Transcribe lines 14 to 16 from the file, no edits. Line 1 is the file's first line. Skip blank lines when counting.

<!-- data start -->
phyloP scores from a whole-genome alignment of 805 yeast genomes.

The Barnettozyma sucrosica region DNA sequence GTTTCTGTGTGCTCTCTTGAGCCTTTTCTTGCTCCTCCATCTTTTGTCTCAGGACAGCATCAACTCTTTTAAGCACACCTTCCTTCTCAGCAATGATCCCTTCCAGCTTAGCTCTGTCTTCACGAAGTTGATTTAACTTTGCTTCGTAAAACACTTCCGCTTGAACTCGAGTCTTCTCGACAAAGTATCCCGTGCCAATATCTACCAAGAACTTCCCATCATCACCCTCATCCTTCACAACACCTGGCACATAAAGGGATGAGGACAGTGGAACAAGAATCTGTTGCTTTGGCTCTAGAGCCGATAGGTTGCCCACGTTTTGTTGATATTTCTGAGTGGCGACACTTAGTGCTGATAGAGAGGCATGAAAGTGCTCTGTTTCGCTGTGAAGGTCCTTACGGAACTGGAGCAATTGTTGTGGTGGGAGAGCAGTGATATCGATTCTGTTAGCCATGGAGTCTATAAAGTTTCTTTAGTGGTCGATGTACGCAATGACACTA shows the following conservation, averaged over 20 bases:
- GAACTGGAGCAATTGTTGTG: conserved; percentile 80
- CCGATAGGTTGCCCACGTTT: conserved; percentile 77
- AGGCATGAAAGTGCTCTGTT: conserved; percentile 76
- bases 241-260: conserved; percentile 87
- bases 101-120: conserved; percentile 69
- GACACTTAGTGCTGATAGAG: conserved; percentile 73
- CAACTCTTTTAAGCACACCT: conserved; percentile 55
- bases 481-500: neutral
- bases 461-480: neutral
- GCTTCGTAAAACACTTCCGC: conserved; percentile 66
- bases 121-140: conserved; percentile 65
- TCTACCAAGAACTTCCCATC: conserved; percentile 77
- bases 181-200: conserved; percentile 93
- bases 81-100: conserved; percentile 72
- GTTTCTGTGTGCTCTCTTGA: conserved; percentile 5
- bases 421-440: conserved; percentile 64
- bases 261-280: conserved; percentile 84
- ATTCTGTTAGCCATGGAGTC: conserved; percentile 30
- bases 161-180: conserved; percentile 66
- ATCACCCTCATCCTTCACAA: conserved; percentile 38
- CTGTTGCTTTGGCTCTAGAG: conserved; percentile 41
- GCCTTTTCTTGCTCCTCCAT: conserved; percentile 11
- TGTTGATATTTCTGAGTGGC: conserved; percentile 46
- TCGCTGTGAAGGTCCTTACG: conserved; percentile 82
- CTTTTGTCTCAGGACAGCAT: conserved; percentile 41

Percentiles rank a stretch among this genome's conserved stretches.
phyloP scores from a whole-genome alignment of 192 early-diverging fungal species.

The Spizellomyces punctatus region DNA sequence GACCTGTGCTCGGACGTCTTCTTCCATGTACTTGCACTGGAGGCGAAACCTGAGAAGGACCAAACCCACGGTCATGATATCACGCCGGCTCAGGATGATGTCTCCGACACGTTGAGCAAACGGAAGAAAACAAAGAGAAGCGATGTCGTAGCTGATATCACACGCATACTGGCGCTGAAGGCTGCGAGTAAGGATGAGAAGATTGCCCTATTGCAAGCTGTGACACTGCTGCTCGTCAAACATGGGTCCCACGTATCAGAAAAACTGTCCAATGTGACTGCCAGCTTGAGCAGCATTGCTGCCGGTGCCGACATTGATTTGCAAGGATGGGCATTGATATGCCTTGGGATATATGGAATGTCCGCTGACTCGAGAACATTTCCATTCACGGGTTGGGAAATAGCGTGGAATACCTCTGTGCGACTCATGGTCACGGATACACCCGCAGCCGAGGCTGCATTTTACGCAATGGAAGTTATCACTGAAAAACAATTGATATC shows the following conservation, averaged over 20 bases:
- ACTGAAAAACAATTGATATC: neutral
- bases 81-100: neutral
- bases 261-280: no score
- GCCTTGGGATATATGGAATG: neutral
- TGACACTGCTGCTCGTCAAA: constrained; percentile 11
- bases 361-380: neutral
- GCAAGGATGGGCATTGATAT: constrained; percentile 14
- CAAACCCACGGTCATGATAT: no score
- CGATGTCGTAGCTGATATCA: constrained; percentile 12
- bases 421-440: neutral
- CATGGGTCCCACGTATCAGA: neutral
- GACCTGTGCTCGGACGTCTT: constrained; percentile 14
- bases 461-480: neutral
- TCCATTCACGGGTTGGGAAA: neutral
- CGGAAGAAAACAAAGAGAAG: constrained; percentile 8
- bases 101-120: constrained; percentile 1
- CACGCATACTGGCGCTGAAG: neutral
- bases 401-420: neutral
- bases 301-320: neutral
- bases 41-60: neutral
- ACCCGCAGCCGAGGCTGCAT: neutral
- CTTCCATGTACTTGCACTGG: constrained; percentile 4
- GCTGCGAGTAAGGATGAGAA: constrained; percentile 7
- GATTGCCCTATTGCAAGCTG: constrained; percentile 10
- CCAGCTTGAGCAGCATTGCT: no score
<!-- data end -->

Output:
- TCTACCAAGAACTTCCCATC: conserved; percentile 77
- bases 181-200: conserved; percentile 93
- bases 81-100: conserved; percentile 72